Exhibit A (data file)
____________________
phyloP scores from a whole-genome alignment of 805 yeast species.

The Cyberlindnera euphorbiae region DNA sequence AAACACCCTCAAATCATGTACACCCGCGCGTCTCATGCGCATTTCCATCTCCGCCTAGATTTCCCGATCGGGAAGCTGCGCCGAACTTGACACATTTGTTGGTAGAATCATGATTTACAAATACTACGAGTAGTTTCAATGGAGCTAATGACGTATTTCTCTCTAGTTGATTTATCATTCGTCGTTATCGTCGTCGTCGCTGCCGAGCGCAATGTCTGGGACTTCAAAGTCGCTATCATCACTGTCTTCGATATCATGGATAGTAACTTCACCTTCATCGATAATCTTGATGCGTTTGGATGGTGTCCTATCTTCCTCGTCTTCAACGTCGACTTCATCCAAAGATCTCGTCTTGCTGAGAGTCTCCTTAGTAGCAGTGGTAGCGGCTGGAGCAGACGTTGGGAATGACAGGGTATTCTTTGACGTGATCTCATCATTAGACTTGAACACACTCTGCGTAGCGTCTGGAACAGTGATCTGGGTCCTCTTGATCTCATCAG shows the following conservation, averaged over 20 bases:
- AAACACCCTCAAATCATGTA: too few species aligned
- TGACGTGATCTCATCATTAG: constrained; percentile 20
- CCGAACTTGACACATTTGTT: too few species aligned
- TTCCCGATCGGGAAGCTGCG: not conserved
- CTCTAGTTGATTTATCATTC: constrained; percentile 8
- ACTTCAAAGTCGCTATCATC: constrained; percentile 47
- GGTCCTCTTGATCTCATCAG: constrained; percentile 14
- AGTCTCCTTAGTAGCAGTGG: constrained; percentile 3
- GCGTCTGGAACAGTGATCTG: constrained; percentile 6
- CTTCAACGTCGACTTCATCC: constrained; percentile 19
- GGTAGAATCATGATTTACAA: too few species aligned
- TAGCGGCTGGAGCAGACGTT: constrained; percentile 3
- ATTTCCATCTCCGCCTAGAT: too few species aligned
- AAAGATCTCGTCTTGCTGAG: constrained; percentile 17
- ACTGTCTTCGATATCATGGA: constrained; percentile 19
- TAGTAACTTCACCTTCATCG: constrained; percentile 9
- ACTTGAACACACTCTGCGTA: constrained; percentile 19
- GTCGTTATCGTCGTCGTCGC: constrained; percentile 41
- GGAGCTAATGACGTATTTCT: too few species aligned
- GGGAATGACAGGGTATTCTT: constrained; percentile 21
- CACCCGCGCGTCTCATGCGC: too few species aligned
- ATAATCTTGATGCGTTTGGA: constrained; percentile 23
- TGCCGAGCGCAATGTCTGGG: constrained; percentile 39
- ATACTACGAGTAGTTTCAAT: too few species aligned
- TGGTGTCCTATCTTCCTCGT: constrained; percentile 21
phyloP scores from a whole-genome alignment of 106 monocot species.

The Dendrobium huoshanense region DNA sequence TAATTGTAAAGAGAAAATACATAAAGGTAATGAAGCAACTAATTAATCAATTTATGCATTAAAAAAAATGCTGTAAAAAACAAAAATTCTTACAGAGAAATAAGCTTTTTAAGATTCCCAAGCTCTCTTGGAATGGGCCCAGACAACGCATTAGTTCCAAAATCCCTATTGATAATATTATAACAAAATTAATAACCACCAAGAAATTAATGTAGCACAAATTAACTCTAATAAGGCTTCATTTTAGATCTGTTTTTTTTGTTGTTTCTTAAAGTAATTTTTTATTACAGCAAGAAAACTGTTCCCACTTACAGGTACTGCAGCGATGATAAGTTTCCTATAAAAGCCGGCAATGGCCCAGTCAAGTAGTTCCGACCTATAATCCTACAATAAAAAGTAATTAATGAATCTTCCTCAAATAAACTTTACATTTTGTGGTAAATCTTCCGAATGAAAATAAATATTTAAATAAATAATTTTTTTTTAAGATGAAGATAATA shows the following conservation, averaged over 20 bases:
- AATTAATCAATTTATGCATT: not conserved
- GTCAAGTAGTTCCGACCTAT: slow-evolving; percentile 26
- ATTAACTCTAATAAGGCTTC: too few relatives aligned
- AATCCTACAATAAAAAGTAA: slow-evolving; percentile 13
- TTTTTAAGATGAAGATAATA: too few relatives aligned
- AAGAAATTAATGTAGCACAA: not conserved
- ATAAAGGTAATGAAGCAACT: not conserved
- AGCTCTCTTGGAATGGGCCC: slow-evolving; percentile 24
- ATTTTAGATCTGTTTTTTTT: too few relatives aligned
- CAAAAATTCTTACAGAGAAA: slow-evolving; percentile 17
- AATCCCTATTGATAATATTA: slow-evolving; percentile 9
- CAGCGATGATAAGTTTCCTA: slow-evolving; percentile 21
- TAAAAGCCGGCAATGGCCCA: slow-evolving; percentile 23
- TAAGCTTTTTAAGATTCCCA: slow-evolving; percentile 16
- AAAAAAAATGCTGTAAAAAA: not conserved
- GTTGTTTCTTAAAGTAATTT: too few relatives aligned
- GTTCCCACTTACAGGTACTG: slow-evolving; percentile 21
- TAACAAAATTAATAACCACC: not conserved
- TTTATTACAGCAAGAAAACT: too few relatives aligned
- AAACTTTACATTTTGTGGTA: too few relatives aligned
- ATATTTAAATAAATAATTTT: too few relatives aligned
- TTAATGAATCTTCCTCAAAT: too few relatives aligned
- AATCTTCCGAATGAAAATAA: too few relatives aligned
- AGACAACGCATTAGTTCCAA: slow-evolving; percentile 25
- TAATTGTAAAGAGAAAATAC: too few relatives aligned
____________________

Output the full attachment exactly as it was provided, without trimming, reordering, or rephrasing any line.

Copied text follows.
phyloP scores from a whole-genome alignment of 805 yeast species.

The Cyberlindnera euphorbiae region DNA sequence AAACACCCTCAAATCATGTACACCCGCGCGTCTCATGCGCATTTCCATCTCCGCCTAGATTTCCCGATCGGGAAGCTGCGCCGAACTTGACACATTTGTTGGTAGAATCATGATTTACAAATACTACGAGTAGTTTCAATGGAGCTAATGACGTATTTCTCTCTAGTTGATTTATCATTCGTCGTTATCGTCGTCGTCGCTGCCGAGCGCAATGTCTGGGACTTCAAAGTCGCTATCATCACTGTCTTCGATATCATGGATAGTAACTTCACCTTCATCGATAATCTTGATGCGTTTGGATGGTGTCCTATCTTCCTCGTCTTCAACGTCGACTTCATCCAAAGATCTCGTCTTGCTGAGAGTCTCCTTAGTAGCAGTGGTAGCGGCTGGAGCAGACGTTGGGAATGACAGGGTATTCTTTGACGTGATCTCATCATTAGACTTGAACACACTCTGCGTAGCGTCTGGAACAGTGATCTGGGTCCTCTTGATCTCATCAG shows the following conservation, averaged over 20 bases:
- AAACACCCTCAAATCATGTA: too few species aligned
- TGACGTGATCTCATCATTAG: constrained; percentile 20
- CCGAACTTGACACATTTGTT: too few species aligned
- TTCCCGATCGGGAAGCTGCG: not conserved
- CTCTAGTTGATTTATCATTC: constrained; percentile 8
- ACTTCAAAGTCGCTATCATC: constrained; percentile 47
- GGTCCTCTTGATCTCATCAG: constrained; percentile 14
- AGTCTCCTTAGTAGCAGTGG: constrained; percentile 3
- GCGTCTGGAACAGTGATCTG: constrained; percentile 6
- CTTCAACGTCGACTTCATCC: constrained; percentile 19
- GGTAGAATCATGATTTACAA: too few species aligned
- TAGCGGCTGGAGCAGACGTT: constrained; percentile 3
- ATTTCCATCTCCGCCTAGAT: too few species aligned
- AAAGATCTCGTCTTGCTGAG: constrained; percentile 17
- ACTGTCTTCGATATCATGGA: constrained; percentile 19
- TAGTAACTTCACCTTCATCG: constrained; percentile 9
- ACTTGAACACACTCTGCGTA: constrained; percentile 19
- GTCGTTATCGTCGTCGTCGC: constrained; percentile 41
- GGAGCTAATGACGTATTTCT: too few species aligned
- GGGAATGACAGGGTATTCTT: constrained; percentile 21
- CACCCGCGCGTCTCATGCGC: too few species aligned
- ATAATCTTGATGCGTTTGGA: constrained; percentile 23
- TGCCGAGCGCAATGTCTGGG: constrained; percentile 39
- ATACTACGAGTAGTTTCAAT: too few species aligned
- TGGTGTCCTATCTTCCTCGT: constrained; percentile 21
phyloP scores from a whole-genome alignment of 106 monocot species.

The Dendrobium huoshanense region DNA sequence TAATTGTAAAGAGAAAATACATAAAGGTAATGAAGCAACTAATTAATCAATTTATGCATTAAAAAAAATGCTGTAAAAAACAAAAATTCTTACAGAGAAATAAGCTTTTTAAGATTCCCAAGCTCTCTTGGAATGGGCCCAGACAACGCATTAGTTCCAAAATCCCTATTGATAATATTATAACAAAATTAATAACCACCAAGAAATTAATGTAGCACAAATTAACTCTAATAAGGCTTCATTTTAGATCTGTTTTTTTTGTTGTTTCTTAAAGTAATTTTTTATTACAGCAAGAAAACTGTTCCCACTTACAGGTACTGCAGCGATGATAAGTTTCCTATAAAAGCCGGCAATGGCCCAGTCAAGTAGTTCCGACCTATAATCCTACAATAAAAAGTAATTAATGAATCTTCCTCAAATAAACTTTACATTTTGTGGTAAATCTTCCGAATGAAAATAAATATTTAAATAAATAATTTTTTTTTAAGATGAAGATAATA shows the following conservation, averaged over 20 bases:
- AATTAATCAATTTATGCATT: not conserved
- GTCAAGTAGTTCCGACCTAT: slow-evolving; percentile 26
- ATTAACTCTAATAAGGCTTC: too few relatives aligned
- AATCCTACAATAAAAAGTAA: slow-evolving; percentile 13
- TTTTTAAGATGAAGATAATA: too few relatives aligned
- AAGAAATTAATGTAGCACAA: not conserved
- ATAAAGGTAATGAAGCAACT: not conserved
- AGCTCTCTTGGAATGGGCCC: slow-evolving; percentile 24
- ATTTTAGATCTGTTTTTTTT: too few relatives aligned
- CAAAAATTCTTACAGAGAAA: slow-evolving; percentile 17
- AATCCCTATTGATAATATTA: slow-evolving; percentile 9
- CAGCGATGATAAGTTTCCTA: slow-evolving; percentile 21
- TAAAAGCCGGCAATGGCCCA: slow-evolving; percentile 23
- TAAGCTTTTTAAGATTCCCA: slow-evolving; percentile 16
- AAAAAAAATGCTGTAAAAAA: not conserved
- GTTGTTTCTTAAAGTAATTT: too few relatives aligned
- GTTCCCACTTACAGGTACTG: slow-evolving; percentile 21
- TAACAAAATTAATAACCACC: not conserved
- TTTATTACAGCAAGAAAACT: too few relatives aligned
- AAACTTTACATTTTGTGGTA: too few relatives aligned
- ATATTTAAATAAATAATTTT: too few relatives aligned
- TTAATGAATCTTCCTCAAAT: too few relatives aligned
- AATCTTCCGAATGAAAATAA: too few relatives aligned
- AGACAACGCATTAGTTCCAA: slow-evolving; percentile 25
- TAATTGTAAAGAGAAAATAC: too few relatives aligned